By Jacob Sullum
A federal judge in Oregon yesterday issued a temporary restraining order that bars the U.S. Department of Homeland Security and the U.S. Marshals Service from “arresting, threatening to arrest, or using physical force” against journalists or legal observers at the ongoing Portland protests against police brutality. Responding to a lawsuit filed by the American Civil Liberties Union of Oregon, U.S. District Judge Michael Simon, who on July 2 issued a similar order against Portland police, also said federal agents may not order journalists and legal observers to disperse or confiscate their press passes, cameras, or audio recorders.
Reason (Volokh Conspiracy): Oregon Doesn’t Get Injunction Against Certain Federal Enforcement Procedures
By Eugene Volokh
From Judge Michael W. Mosman’s opinion yesterday in Rosenblum v. Does (D. Or.):
In the wake of the tragic killing of George Floyd in Minneapolis, international protests have demanded fundamental changes to our criminal justice system, particularly to police culture and tactics. These important protests have, in Portland, centered on a four-block area that includes the U.S. Courthouse, known as the Mark O. Hatfield Courthouse. By virtue of it being a federal building, the law enforcement personnel involved are federal agents.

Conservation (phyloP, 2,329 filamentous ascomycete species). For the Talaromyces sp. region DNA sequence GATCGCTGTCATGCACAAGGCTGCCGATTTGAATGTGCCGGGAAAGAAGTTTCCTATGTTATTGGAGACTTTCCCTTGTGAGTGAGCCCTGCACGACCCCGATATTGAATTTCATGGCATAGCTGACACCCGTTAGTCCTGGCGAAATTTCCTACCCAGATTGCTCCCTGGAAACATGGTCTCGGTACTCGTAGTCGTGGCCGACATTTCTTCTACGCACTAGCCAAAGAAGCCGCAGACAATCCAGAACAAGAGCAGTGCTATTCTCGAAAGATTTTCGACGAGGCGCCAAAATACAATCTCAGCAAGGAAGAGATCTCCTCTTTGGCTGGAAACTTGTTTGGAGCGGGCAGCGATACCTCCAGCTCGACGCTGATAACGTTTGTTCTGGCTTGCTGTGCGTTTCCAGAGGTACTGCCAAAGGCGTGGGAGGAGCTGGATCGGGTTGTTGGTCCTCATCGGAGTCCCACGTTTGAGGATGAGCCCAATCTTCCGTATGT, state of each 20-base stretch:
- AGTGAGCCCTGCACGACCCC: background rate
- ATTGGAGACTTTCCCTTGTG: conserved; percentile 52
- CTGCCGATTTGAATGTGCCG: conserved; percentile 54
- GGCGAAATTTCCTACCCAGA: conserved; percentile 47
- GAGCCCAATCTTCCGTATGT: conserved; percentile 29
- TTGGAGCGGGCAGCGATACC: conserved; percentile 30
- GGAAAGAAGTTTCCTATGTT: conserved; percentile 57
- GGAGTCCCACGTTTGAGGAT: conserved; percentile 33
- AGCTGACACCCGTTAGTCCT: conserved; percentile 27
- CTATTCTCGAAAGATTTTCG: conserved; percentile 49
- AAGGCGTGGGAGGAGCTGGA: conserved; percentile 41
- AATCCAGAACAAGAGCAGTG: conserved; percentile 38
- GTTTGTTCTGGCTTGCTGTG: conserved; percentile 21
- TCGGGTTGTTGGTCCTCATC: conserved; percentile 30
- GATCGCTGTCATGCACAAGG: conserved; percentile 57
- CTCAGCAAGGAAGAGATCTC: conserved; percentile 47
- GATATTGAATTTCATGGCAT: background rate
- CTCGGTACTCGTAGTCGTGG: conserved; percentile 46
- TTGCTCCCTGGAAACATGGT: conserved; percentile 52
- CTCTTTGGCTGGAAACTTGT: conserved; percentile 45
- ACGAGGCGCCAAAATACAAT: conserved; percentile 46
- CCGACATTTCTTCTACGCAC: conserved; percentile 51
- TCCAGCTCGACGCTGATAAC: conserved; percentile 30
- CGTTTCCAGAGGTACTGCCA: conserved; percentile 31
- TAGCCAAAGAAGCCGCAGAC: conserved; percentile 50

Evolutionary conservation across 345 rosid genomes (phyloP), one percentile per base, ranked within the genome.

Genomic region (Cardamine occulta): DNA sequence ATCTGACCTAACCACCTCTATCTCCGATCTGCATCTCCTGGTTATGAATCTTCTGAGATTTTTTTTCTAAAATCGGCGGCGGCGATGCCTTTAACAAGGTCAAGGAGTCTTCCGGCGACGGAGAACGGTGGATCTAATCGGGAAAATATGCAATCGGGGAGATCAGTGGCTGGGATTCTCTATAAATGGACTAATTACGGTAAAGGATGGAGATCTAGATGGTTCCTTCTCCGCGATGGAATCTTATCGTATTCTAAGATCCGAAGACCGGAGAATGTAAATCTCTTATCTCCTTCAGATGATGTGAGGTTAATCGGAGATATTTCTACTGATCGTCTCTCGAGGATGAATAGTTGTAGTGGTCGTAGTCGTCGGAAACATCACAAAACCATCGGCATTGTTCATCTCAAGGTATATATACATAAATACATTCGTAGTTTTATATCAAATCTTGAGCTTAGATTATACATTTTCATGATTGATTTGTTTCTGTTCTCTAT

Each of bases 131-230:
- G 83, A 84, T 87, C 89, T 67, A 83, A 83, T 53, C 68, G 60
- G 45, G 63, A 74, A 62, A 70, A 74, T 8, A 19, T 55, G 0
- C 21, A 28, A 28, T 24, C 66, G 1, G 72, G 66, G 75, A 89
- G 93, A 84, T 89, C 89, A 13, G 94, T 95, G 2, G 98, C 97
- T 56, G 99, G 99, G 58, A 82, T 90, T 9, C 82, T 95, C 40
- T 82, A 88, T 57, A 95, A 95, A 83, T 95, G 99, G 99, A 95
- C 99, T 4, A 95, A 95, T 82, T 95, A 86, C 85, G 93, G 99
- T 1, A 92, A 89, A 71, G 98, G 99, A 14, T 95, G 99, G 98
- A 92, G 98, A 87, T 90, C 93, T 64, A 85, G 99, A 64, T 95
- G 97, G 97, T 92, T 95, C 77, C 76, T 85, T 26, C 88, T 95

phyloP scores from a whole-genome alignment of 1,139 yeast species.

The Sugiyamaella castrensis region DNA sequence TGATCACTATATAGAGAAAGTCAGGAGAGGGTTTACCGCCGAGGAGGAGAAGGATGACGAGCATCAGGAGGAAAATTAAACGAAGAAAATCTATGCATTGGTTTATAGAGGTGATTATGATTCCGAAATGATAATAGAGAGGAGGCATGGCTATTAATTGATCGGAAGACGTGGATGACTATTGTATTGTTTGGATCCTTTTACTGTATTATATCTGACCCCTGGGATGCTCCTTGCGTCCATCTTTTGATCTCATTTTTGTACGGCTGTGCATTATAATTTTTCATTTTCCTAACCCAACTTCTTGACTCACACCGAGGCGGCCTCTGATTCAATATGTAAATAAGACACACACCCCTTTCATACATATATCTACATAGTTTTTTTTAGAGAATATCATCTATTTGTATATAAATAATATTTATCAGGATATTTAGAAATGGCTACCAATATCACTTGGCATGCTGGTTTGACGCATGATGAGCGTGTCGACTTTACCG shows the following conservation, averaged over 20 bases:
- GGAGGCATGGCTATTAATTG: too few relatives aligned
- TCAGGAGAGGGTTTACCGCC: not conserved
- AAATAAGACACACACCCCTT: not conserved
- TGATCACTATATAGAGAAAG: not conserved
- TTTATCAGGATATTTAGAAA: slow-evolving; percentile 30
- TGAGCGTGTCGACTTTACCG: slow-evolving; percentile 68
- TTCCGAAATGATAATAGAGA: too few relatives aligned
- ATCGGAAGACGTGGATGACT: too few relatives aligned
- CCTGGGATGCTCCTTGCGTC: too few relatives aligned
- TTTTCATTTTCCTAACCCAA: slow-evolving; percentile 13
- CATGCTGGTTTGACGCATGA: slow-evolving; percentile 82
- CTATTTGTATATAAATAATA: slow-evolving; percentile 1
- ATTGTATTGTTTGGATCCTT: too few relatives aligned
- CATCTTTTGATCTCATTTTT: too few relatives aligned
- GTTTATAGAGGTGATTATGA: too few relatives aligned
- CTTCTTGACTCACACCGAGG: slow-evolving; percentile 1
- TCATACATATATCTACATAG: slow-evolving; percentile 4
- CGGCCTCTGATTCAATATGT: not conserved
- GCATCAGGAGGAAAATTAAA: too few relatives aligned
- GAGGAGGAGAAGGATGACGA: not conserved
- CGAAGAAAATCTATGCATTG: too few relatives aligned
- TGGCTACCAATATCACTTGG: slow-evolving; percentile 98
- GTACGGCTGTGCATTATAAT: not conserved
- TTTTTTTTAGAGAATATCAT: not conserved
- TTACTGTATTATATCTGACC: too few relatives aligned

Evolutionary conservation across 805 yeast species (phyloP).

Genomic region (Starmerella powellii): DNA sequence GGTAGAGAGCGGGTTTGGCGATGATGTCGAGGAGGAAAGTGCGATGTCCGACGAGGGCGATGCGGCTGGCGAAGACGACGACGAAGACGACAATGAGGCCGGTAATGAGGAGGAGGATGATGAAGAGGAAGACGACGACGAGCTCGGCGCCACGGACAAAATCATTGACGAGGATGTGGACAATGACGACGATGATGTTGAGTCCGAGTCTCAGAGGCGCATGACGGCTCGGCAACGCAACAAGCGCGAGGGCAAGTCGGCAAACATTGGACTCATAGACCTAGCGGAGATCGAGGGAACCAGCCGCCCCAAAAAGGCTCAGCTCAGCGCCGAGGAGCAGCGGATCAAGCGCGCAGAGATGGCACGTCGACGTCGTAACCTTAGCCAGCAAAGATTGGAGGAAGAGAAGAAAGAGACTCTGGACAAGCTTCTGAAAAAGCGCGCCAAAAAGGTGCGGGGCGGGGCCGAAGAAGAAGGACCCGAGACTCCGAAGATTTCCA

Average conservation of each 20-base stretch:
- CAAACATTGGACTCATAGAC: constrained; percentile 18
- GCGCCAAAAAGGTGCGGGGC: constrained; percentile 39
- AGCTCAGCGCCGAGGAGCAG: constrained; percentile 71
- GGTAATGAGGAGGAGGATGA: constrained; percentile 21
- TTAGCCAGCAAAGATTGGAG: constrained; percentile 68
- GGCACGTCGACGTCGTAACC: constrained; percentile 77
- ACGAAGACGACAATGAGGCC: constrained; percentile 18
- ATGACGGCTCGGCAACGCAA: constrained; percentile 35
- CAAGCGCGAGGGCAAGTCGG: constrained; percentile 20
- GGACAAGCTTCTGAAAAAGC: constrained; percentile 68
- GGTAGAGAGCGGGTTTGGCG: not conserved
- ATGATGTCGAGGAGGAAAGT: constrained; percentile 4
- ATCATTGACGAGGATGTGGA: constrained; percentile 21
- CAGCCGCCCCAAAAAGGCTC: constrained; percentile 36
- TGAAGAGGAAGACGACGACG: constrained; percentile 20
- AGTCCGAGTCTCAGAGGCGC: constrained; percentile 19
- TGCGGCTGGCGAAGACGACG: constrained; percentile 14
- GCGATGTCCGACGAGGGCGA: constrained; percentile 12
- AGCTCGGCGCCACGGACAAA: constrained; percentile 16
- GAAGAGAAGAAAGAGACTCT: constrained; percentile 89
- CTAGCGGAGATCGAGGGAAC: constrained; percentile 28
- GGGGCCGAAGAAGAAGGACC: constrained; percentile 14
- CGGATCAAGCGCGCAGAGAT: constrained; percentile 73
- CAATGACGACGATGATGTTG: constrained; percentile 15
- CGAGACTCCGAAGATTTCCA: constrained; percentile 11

One of the most difficult tasks for law enforcement in a free country like ours is to support robust protests while still maintaining order through lawful methods…. It is … common for [police-citizen] interactions [in such cases] to result in lawsuits, with protesters contending the police violated their First and Fourth Amendment rights and seeking redress by money damages and injunctive relief. There is a well-established body of law paving the way for such lawsuits to move forward in federal court.
This is not such a lawsuit. It is a very different case, a highly unusual one with a particular set of rules. In the first place, although it involves allegations of harm done to protesters by law enforcement, no protester is a plaintiff here. Instead, it is brought by the State of Oregon under a rarely used doctrine called parens patriae.
In the second place, it is not seeking redress for any harm that has been done to protesters…
Courthouse News: Chicago Protests
Black Lives Matter Chicago and the National Lawyers Guild brought a federal complaint to stop the U.S. deploying federal agents to the streets of Chicago “to intimidate and falsely arrest civilians who are exercising their constitutional right to speak and to assemble.”